Wisdom through Mastery, see: Rener Gracie

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Rener Gracie is a 3rd-generation Brazilian Jiu Jitsu black belt and martial artist. Along with his brother, Ryron, he helps lead an international network of Jiu Jitsu schools that teach his grandfather's approach of neutralizing larger opponents through leverage and grappling techinques. At 28 years old, the guy has been instructing law enforcement officers, military personnel, women, children, and everyone in-between for almost a decade. 

The video below dives into one of his family's many projects, Gracie Bulleyproof. The project is 20100707-rener-gracie-2-300x205awesome for many reasons (and its release happened to coincide with the tragic suicide death of Vancouver area teen and bully victim, Amanda Todd, last week). But something other than the subject matter jumped-out for me while watching this video.

I've seen videos of Rener and his brothers before, and I always feel like I'm listening to people who have a lot of wisdom at a relatively young age. It could just be that they're smart guys. Maybe they had a good upbringing. But I feel it has more to do with their mastery of their art. 

Have you noticed that when someone masters something they often seem to express a lot of surprising wisdom. This doesn't just come with being good at something. I'm talking about mastery. It seems like by spending 10,000 hours or so in the real-life, battle-tested mastery of an art, we naturally come to earn a great deal of insight and understanding about life and the human condition - even if that's not something we originally set out to do. 

On this website we've often celebrated the wisdom of great spiritual teachers, or philosophers, and even cultural critics. But we kind of expect it from these folks. What's interesting to me is that wisdom may not just come from a meditation cushion, library, or the experience of old age. It seems to also come from giving yourself over to a craft, and honing it (and yourself) through many years of toil. The people that actually do this - and many of us will never actually master anything at all - emerge from the process a different kind of person; one with wisdom beyond their years.   

 

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4 comments

  • Comment Link Olen Gunnlaugson Thursday, 25 October 2012 23:51 posted by Olen Gunnlaugson

    Inspiring message here with the Gracie Bullyproof Berg! Putting an end to bullying initiatives like this feed the fires of real hope for a better world. Love it! Gratitude, o.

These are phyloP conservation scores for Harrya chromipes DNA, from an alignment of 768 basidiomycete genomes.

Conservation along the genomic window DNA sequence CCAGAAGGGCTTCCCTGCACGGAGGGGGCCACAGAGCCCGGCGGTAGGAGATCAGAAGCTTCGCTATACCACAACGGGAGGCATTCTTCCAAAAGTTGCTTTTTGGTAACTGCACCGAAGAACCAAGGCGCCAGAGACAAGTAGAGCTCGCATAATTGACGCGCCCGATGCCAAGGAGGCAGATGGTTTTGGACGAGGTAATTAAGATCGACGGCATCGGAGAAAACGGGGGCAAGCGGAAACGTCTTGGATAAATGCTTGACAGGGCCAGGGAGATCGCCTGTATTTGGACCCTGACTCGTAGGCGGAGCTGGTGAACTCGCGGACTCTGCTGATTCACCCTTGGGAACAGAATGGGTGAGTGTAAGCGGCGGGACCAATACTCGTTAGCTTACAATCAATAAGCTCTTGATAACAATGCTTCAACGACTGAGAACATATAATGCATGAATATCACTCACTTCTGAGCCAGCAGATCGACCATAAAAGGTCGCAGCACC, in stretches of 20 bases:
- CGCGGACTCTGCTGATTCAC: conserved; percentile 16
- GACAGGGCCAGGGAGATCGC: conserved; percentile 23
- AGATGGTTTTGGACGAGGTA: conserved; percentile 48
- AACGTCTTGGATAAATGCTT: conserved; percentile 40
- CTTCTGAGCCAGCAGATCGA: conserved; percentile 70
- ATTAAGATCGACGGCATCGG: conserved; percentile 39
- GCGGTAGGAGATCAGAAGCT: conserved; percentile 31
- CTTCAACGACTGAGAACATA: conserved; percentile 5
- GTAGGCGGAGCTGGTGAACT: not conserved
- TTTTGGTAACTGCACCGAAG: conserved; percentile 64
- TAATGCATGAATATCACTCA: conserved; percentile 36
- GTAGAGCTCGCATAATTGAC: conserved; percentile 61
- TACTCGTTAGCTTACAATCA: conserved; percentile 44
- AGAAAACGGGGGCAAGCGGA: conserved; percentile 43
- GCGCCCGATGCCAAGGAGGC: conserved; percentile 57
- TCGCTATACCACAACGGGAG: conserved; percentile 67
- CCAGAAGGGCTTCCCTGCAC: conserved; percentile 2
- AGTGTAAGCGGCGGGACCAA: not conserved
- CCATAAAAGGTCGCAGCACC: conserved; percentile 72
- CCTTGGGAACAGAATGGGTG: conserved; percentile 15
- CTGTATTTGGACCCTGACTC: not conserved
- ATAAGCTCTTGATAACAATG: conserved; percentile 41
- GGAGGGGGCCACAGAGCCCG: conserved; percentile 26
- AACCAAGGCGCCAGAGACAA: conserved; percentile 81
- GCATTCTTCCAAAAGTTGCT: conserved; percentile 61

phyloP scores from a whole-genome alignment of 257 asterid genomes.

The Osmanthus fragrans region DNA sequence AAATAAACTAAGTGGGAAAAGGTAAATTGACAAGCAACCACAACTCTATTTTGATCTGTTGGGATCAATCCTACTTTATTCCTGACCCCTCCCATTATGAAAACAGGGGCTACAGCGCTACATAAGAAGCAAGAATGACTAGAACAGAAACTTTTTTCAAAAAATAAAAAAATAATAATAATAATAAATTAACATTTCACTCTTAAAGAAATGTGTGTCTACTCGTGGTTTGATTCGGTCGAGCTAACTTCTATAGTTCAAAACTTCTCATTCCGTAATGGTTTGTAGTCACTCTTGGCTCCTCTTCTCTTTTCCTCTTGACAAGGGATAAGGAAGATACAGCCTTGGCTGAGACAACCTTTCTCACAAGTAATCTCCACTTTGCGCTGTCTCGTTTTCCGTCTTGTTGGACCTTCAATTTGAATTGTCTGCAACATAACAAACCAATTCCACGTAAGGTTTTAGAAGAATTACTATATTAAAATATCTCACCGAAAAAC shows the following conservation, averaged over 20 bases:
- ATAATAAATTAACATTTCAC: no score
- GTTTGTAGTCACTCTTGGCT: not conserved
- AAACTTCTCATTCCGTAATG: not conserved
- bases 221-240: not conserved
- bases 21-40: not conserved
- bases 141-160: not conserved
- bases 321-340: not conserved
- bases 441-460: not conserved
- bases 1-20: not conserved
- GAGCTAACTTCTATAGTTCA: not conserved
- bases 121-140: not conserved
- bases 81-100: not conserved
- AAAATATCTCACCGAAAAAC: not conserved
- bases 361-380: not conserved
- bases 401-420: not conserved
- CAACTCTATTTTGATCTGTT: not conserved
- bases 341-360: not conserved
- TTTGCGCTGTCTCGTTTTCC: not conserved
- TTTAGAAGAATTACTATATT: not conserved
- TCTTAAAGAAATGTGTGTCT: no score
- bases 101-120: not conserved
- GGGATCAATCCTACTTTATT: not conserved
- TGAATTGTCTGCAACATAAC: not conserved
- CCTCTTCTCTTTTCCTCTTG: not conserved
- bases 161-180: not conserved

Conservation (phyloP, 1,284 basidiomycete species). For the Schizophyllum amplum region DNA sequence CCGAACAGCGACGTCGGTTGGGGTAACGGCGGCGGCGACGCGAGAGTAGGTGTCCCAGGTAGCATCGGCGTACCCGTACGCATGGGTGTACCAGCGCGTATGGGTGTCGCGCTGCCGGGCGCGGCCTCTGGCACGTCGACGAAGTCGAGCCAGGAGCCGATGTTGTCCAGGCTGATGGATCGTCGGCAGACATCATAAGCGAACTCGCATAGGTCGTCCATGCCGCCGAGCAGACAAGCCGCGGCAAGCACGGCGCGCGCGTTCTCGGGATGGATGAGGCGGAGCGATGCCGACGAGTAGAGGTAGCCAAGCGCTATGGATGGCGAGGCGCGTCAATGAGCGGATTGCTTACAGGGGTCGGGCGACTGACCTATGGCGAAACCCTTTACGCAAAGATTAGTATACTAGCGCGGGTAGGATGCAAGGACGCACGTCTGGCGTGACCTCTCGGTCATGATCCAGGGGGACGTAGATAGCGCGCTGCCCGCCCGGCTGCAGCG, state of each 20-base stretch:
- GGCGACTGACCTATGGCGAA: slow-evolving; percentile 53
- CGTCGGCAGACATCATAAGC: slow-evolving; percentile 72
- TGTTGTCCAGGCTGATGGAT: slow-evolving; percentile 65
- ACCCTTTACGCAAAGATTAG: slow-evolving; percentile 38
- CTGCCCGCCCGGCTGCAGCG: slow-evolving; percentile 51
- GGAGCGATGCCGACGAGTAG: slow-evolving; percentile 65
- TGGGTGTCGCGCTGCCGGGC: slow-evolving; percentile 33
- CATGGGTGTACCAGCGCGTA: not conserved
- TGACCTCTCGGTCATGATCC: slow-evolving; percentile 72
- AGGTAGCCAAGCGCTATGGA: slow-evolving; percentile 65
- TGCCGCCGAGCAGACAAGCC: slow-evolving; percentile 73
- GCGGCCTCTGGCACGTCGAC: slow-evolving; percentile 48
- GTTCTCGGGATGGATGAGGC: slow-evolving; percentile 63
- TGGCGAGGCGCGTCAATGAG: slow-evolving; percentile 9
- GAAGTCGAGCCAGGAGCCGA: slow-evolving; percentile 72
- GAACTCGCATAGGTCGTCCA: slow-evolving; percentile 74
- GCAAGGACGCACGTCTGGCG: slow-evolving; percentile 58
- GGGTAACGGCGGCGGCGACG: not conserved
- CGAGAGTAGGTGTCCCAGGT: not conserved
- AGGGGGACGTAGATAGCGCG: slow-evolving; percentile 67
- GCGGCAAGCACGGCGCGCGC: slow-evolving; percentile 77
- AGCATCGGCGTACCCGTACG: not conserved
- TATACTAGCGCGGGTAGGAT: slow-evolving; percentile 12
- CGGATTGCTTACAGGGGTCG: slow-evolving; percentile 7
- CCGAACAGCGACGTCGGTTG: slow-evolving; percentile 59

• Comment Link Olen Gunnlaugson Thursday, 25 October 2012 23:56 posted by Olen Gunnlaugson

    Oh and Rener in a way reminded me of you! Not just with his mastery of jujitsu, but in his humble passion & strength for wanting to step up and take a stand for the good. Not sure if there's a similar calling there for you or not in working with kids in this way? This thread probably better taken offline. Anyhow, loved the video! Should be mandatory viewing for all kids, parents, schools.. gratitude, o.

  • Comment Link Michael Milano Tuesday, 30 October 2012 16:30 posted by Michael Milano

    I think when you master a craft, it gives you a sense of accomplishment. A sense of purpose. A sense of achievement and these allow you to drop certain trappings of ego and fear. And when ego and fear are out of the picture you can see the universe much more clearly and this leads to true wisdom not matter your age.

  • Comment Link Bergen Vermette Wednesday, 31 October 2012 05:30 posted by Bergen Vermette

    @Olen

    Glad you enjoyed the video Olen! and thank you for the compliment sir, cheers!

    @Michael

    Nice addition here. I agree. You could maybe call that sense of accomplishment, *confidence*. Confidence of a more natural sort though, not the boisterous/cocky kind. And I agree that this kind of confidence in people is often accompanied by a sense of natural ease - a reduction of fear and ego, as you say.

    In the case of martial arts, in my experience, the confidence comes from being humbled by people who are much better than you and can (and do!) kick your ass on a regular basis. At the same time you also learn how to handle yourself physically and so are just a little bit more at ease in the physical space. Joe Rogan speaks to this much better than I do in the link below.

    http://beamsandstruts.com/bits-a-pieces/item/776-sacred-sundays-putting-it-all-on-the-line

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